CST Out, SBAC In

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CST Out, SBAC In

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Every spring, high school students know there will be at least a week of standardized testing they can look forward to. This year was the last year of the Star Test, aka the CSTs, which has given rise to the Smarter Balance Assessment Consortium or SBAC.  According to Christina Parker, the administrator in charge of testing at Alisal, it was created by a group of educators and it is supposed to be aligned with the Common Core Standards, which was a nationwide initiative to standardize what is taught in schools across the country. Already the SBAC test has been introduced to students from elementary school and middle school.  Its whole idea is to test student’s performance in English and Math, and it will eventually include Science and History.

The test is taken online for both the English and Math, and it consists of two sections.  The first section includes short responses done independently, whereas to the second section requires a group activity which leads to an essay for English or explanation for the math section.  Angelica Macalisang, a junior, said that it was better (than the CST) since typing on computer is easier but just wasn’t used to taking the test on computer. Junior Eduardo Muñoz also said, “It’s much more complicated than the CST, it challenges students to think more critically rather than multiple choice.” The intended purpose of the test was to establish how students would respond to the course. Parker said, “It allows how students are performing, accessing what they know with common core curriculum.”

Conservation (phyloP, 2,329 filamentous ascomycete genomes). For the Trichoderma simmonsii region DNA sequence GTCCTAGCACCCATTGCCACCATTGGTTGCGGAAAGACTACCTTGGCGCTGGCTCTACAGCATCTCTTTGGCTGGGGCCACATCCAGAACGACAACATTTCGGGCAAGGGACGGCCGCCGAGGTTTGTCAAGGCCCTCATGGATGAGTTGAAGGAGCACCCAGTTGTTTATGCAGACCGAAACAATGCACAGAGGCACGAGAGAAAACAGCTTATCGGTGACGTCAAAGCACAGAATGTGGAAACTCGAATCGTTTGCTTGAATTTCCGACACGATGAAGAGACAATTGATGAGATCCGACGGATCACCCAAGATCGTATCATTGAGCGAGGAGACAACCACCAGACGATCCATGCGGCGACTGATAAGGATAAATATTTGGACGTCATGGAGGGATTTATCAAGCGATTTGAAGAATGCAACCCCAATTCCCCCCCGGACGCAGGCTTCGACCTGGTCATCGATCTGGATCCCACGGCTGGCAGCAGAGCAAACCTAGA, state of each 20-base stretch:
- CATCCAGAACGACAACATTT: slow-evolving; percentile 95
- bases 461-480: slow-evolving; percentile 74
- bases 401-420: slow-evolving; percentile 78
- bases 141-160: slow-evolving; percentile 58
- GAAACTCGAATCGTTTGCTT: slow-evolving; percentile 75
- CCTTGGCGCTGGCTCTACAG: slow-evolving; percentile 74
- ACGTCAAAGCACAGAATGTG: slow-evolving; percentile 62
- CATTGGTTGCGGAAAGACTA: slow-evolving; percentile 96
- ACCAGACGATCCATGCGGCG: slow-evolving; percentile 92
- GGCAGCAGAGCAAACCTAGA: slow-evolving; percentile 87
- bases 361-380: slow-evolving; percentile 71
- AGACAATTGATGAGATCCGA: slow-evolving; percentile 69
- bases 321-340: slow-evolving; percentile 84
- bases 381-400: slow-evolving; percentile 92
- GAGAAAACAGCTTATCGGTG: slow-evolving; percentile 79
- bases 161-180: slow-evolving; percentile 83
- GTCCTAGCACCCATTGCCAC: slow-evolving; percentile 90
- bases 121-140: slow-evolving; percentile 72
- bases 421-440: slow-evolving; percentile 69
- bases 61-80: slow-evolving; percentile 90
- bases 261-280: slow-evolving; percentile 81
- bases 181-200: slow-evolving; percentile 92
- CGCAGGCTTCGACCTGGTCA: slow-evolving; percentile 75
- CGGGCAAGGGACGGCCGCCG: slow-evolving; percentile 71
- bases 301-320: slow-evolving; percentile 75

While the transition for the test was smooth for the most part, there was at least one issue for Rudy Vargas. His issue with the SBAC was with the group activity. Vargas had difficulty with the explanation the teacher gave. According to Parker, she had already ensured that teachers get the prompt earlier in advance and they go through training to make sure that they know what they are doing and know how to explain it. According to English teacher Mick Battaglini, who proctored the test, “If the students have issues, it’s up to them to ask questions. The activities for both the English and Math were pretty straight forward, and I know both writing tasks dealt with the topics from the group activity, so I can’t imagine too many students were confused.”

Whether students are meeting performance standards won’t be determined until the school gets the scores, but steps are being taken to prepare for next year. “The district has been very proactive in trying to align instruction to the Common Core,” said Battaglini. “Next year, the PBAs (Performance Based Assessments) will be practice modules provided by the SBAC, which should help the students know what to expect and improve performance.”

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